Justin Trudeau’s government has offered up nothing but empty words over Israel’s annexation plans

‘Concern’ is somewhat less than the prime minister’s administration expresses over Russia’s continued annexation of Crimea

The brave and pioneering Independent Jewish Voices was the first to cry “Whoa, boy!” at Canadian prime minister Justin Trudeau’s pusillanimous response to Israel’s projected annexation of much of the occupied West Bank. “Given Trudeau’s frankly disappointing record on the Israeli-Palestinian file,” IJV said cynically, “we are relieved to some extent that he even went so far as hinting at concerns over the annexation plan.” But it wasn’t much of a hint.

Maybe Trudeau, the liberal dream, the clean new voice of Canada which followed the long and dark years of Conservative rule under Stephen Harper – who equated even criticism of Israel with antisemitism – is worried about Donald Trump. Or too deep in the toils of Covid-19. But all he’s done since the Benjamin Netanyahu-Benny Gantz revolving-chair premiership in Israel, which promises to gobble up even greater tracts of Arab land for colonisation, is to congratulate the happy pair on their political marriage. And waffle a bit about – ahem – “the rules-based international order” to which Canada is supposedly committed in the Middle East.

International Jewish Voices-Canada – whose courageous defence of human rights in what was Palestine is second to none – has stated quite baldly that Netanyahu’s annexation plan is an attempt to see how far Israel “can push its immunity on the world stage”. Given the EU’s pitiful reaction to the colonial ambitions of Netanyahu and Gantz – much huffing and puffing about labelling products from Jewish settlements and the possibility of cuts in scientific funding – it’s therefore a relief to find that IJV is not alone.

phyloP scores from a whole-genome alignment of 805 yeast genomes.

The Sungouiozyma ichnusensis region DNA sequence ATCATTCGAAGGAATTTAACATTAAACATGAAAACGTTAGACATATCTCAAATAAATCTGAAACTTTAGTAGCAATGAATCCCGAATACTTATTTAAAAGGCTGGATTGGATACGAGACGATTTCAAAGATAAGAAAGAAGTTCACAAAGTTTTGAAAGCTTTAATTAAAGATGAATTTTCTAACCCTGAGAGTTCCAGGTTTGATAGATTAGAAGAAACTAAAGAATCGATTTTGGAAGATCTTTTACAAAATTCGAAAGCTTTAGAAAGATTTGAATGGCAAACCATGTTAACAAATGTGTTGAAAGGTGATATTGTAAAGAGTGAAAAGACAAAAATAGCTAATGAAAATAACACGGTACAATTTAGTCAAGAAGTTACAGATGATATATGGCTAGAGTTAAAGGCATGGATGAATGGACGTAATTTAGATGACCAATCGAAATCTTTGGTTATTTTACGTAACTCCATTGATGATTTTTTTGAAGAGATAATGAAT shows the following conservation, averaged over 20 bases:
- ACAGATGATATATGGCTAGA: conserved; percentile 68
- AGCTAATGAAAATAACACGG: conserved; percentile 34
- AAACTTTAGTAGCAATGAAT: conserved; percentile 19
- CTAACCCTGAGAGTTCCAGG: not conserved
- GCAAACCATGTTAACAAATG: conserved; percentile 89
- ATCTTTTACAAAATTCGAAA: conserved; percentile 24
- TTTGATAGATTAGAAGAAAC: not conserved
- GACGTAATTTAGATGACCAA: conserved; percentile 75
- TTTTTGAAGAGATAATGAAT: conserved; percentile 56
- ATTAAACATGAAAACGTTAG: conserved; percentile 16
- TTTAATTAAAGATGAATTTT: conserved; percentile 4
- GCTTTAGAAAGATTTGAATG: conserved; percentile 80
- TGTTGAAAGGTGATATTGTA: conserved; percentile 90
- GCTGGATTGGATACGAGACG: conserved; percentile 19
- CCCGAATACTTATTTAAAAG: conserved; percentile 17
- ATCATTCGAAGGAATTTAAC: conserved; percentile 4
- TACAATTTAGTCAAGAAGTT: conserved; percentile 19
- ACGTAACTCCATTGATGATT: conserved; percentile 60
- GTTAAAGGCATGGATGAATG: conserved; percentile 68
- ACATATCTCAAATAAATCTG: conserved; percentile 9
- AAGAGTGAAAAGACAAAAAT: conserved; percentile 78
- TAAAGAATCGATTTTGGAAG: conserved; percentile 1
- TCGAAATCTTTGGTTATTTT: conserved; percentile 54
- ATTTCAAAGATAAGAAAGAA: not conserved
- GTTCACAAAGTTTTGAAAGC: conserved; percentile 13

For now along come 58 former Canadian diplomats, ex-ministers and politicians with a rousing letter urging Trudeau “to protect Canada’s good name in the international community by speaking loudly and clearly on this issue”. John Allen, who was Harper’s first ambassador to Israel, is among the signatories and has told the Canadian Broadcasting Corporation (CBC) that annexation “is likely to provoke the collapse of the Palestinian Authority” but also represents a threat “to Israel and its future as a Jewish and democratic state”.

The fact that former ambassadors to Israel who served under both Conservative and Liberal Canadian governments have signed the letter – as well as other diplomats who have endured postings in the Middle East – makes this an unprecedented demarche. Despite the Harper interregnum, millions of Canadians still believe that their country should concentrate on peacekeeping, international law and even neutrality in the Middle East.

On taking office, Trudeau swiftly abandoned Harper’s one-sided perspective on the region and put a stop to all Canadian military air operations there. But even the Canadian foreign ministry – now cringingly called “Global Affairs Canada” – could produce only a silky reply to the former diplomats which claimed that the Canadian government was “very concerned that Israel moving forward with unilateral annexation would be damaging to peace negotiations and contrary to international law”.